Will Shared Decision Making Between Patients, PTs, DOs, and DCs Improve Patient Care?
Written by Editor   
Monday, March 26, 2018 07:39 AM

Chronic musculoskeletal pain (CMP) is treated in primary care by a wide range of health professionals including chiropractors, osteopaths and physiotherapists. Seeking care for any condition is not static but a process, particularly for long-term conditions such as CMP. This may need to be taken into account by both CMP patients and their treating health professionals.  Neither should assume that their views about causation and treatment are static but instead that they should be revisited on a regular basis. 

Health professionals also reflected on how patients’ developing knowledge and changing beliefs altered their expectations. Therefore, overall this study identified three themes: ‘the evolving nature of patients and health professionals models of understanding CMP’; ‘legitimating suffering’ and ‘development and tailoring of consultation and treatment strategies throughout patients’ illness careers’.

To explore patient beliefs, as well as those of DCs, DOs, and PTs, about CMP and its treatment and how these beliefs influenced care seeking and ultimately the process of care, this research conducted in-depth interviews of 13 CMP patients and 19 primary care health professionals (5 osteopaths, 4 chiropractors and 10 physiotherapists).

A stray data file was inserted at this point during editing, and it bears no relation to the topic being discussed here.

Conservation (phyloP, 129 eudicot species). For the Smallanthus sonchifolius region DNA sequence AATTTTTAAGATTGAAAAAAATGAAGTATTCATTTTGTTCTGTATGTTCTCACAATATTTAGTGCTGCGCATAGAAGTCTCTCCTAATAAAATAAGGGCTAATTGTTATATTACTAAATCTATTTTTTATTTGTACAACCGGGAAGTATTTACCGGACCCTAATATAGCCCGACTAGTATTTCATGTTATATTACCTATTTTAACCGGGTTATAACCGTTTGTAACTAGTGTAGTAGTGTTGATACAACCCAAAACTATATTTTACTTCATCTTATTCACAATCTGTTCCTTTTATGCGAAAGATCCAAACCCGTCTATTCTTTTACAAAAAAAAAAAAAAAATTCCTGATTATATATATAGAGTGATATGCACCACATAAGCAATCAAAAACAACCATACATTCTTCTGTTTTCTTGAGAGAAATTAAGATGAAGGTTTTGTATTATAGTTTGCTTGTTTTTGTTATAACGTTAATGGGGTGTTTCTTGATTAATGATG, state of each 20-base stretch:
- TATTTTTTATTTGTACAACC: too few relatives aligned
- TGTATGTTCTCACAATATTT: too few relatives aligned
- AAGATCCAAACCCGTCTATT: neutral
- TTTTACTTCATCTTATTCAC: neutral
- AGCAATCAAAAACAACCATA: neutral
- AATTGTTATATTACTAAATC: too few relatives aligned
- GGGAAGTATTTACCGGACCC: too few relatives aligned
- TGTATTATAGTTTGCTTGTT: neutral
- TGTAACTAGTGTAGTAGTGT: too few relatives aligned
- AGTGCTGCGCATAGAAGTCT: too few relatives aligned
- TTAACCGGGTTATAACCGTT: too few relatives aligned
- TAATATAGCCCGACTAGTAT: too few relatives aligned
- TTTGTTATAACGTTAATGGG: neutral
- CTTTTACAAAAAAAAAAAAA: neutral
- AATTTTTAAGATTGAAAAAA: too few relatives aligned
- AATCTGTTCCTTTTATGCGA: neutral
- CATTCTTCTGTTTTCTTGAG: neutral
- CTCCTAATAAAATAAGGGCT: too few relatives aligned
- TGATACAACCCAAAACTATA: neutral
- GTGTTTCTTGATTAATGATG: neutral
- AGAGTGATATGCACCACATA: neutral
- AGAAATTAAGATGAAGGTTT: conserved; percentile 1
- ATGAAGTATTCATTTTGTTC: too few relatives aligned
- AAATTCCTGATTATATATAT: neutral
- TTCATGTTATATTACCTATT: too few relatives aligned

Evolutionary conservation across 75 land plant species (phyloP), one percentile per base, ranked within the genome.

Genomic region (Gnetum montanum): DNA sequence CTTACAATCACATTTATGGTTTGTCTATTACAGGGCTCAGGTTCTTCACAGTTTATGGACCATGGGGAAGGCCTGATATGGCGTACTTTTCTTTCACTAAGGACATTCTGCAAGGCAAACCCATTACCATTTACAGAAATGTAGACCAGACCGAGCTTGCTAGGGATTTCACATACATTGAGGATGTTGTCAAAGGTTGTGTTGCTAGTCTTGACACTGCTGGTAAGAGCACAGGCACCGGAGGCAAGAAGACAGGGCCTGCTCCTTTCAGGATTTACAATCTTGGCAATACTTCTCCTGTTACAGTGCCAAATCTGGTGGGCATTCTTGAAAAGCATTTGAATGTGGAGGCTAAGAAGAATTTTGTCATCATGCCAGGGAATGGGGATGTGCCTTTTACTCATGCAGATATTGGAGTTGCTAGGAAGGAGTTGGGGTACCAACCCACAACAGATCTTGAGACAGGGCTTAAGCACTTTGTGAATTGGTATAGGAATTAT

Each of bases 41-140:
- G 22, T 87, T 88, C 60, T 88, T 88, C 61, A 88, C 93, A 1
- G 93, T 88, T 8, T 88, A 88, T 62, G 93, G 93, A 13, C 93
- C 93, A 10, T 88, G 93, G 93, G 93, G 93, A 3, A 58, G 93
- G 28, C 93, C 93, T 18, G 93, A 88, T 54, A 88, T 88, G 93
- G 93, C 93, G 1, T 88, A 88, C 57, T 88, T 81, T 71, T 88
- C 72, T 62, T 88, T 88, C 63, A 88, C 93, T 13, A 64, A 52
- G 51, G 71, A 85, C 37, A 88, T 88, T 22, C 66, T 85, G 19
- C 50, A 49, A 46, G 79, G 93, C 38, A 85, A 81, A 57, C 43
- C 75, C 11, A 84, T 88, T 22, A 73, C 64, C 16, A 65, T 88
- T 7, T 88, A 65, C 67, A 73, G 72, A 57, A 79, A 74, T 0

The patients’ models of their CMP evolved throughout the course of their condition. Health professionals’ models also evolved throughout the course of their treatment of patients. Patients developed and tailored their consultation strategies throughout their illness career but not always in a strategic fashion. 

Adopting a shared decision-making approach to treatment may be useful particularly for long-term conditions; however, in some cases, this may be easier said than done due to both patients’ and health professionals’ sometimes discomfort with adopting such an approach. Training and support for both health professionals and patients may be helpful in facilitating a shared decision-making approach.